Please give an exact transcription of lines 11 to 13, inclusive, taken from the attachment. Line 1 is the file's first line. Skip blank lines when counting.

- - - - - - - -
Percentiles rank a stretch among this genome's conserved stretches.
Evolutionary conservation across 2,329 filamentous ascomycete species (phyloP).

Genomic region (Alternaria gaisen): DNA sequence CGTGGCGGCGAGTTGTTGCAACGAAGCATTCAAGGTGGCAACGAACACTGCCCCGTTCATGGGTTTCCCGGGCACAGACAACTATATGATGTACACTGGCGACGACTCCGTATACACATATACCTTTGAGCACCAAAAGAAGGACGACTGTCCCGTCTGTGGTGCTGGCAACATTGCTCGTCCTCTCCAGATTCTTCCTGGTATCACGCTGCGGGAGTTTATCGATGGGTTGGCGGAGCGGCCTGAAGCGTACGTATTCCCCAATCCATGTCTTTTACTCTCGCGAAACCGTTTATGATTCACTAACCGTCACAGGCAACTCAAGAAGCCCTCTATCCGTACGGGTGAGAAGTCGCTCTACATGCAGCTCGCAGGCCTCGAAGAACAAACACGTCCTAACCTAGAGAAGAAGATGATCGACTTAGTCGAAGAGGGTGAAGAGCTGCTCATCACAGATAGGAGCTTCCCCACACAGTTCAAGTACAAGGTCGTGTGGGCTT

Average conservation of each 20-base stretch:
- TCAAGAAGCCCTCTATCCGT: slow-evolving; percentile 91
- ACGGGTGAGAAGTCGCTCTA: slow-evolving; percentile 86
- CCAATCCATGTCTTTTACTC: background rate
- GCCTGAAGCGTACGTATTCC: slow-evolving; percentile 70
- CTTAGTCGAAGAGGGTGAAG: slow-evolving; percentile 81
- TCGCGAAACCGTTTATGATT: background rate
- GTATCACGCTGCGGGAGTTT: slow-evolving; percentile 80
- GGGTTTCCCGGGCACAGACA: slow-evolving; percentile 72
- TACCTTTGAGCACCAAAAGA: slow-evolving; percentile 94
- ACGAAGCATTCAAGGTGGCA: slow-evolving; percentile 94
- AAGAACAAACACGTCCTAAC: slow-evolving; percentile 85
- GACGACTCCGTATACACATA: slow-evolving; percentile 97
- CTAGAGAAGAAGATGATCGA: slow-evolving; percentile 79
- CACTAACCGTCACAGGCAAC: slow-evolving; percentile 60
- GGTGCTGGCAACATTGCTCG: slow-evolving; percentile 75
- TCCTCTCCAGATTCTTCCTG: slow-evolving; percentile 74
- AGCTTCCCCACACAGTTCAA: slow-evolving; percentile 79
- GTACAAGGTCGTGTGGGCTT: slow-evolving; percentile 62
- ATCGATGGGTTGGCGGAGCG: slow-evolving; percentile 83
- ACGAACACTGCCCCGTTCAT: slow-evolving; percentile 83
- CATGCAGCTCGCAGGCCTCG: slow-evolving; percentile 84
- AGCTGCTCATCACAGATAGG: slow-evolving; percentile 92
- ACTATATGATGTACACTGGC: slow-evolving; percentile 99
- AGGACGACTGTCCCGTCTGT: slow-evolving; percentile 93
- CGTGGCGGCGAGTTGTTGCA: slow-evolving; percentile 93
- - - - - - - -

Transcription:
- GTATCACGCTGCGGGAGTTT: slow-evolving; percentile 80
- GGGTTTCCCGGGCACAGACA: slow-evolving; percentile 72
- TACCTTTGAGCACCAAAAGA: slow-evolving; percentile 94